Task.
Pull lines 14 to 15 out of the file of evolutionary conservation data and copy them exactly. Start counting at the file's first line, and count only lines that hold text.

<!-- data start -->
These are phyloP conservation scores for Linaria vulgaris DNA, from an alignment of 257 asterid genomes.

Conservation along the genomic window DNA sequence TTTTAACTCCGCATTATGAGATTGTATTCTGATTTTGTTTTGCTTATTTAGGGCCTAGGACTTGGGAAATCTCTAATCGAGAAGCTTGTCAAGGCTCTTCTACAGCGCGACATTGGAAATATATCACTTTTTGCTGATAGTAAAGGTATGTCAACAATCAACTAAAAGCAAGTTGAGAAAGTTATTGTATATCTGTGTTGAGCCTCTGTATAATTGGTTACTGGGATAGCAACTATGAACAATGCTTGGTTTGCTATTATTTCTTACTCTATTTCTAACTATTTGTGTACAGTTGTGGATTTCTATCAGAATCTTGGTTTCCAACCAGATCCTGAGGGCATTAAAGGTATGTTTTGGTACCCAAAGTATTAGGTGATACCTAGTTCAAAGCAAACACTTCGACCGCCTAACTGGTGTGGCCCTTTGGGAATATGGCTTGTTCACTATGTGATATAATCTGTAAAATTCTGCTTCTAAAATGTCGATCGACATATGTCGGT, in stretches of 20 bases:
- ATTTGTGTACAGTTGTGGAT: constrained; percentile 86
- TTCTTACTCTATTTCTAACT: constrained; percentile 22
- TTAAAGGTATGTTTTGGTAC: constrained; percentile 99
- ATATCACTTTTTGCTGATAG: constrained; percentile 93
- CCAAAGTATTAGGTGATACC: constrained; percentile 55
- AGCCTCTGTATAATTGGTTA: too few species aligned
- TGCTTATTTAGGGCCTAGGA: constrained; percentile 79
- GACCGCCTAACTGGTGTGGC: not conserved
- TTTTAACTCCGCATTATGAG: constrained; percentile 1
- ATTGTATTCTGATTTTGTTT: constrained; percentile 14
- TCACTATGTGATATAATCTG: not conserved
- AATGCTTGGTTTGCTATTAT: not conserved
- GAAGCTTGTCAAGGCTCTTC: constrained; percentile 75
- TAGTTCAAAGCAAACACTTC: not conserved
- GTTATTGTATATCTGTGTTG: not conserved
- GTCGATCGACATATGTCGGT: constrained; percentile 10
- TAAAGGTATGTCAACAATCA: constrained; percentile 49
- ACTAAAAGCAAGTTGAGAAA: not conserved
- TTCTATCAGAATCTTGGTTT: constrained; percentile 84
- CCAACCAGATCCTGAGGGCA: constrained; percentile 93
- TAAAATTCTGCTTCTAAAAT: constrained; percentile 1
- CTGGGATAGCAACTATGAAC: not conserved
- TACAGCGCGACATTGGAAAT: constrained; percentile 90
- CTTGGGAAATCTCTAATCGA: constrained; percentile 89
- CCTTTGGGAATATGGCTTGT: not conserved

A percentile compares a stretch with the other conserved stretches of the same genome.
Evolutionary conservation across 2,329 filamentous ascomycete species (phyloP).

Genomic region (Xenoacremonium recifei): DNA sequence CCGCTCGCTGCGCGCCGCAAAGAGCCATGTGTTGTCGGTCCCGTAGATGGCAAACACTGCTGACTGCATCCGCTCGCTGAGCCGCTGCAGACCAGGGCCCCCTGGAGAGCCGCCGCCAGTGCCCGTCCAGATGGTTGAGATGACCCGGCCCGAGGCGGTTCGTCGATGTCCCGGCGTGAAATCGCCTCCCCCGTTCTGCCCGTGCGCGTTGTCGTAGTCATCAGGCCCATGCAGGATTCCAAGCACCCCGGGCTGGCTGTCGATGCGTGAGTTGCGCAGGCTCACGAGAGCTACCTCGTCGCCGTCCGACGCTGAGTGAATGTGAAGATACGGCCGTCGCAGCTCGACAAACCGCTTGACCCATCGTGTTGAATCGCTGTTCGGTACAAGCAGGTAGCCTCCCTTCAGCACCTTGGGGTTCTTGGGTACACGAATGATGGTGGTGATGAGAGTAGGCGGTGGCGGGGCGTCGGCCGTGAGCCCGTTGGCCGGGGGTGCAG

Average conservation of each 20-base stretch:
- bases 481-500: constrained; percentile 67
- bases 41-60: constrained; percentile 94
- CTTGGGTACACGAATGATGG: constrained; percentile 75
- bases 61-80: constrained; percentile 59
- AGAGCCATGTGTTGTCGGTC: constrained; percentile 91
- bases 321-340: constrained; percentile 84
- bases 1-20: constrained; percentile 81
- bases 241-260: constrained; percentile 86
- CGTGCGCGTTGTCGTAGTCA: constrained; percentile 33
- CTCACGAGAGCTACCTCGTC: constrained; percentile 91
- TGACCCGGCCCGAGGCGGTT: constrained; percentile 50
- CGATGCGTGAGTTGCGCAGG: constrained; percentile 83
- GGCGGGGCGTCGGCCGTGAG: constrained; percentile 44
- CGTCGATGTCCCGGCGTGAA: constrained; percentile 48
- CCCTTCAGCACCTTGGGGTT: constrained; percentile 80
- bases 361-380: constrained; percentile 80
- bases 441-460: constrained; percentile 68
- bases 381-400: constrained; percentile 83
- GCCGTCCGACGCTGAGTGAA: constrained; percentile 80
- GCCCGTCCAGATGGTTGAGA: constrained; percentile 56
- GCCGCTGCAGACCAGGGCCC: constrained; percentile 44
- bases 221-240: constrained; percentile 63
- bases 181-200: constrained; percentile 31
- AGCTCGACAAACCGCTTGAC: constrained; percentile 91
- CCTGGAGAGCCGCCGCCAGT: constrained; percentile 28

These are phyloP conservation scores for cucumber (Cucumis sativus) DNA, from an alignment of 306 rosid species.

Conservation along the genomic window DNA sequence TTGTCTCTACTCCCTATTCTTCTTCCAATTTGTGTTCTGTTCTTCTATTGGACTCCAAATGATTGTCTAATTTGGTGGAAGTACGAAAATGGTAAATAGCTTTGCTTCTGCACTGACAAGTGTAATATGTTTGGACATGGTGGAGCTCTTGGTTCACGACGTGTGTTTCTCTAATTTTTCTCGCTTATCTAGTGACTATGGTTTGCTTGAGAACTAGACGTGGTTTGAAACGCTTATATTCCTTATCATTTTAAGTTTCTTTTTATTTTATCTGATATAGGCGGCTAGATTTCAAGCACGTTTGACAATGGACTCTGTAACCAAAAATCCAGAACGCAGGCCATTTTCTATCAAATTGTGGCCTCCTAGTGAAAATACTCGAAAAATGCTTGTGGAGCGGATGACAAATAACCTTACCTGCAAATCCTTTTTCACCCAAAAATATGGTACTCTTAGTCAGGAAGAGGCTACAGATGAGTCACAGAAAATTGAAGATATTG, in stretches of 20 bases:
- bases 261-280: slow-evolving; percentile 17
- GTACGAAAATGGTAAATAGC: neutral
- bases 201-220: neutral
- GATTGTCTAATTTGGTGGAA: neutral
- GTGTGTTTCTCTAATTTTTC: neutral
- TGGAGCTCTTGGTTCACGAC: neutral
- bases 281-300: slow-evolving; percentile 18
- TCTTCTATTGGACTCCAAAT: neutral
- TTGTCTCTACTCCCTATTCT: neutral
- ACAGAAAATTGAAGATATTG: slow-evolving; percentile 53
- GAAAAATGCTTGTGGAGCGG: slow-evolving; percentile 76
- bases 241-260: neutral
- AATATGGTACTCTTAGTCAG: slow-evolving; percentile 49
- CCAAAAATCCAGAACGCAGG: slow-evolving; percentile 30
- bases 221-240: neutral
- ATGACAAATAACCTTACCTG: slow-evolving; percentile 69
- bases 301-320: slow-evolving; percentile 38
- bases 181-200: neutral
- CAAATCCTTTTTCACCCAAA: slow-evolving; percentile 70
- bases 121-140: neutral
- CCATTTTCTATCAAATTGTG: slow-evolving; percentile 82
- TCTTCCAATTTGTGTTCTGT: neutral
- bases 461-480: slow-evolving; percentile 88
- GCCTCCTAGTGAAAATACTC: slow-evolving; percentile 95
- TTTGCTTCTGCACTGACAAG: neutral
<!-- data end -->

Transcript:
- AATGCTTGGTTTGCTATTAT: not conserved
- GAAGCTTGTCAAGGCTCTTC: constrained; percentile 75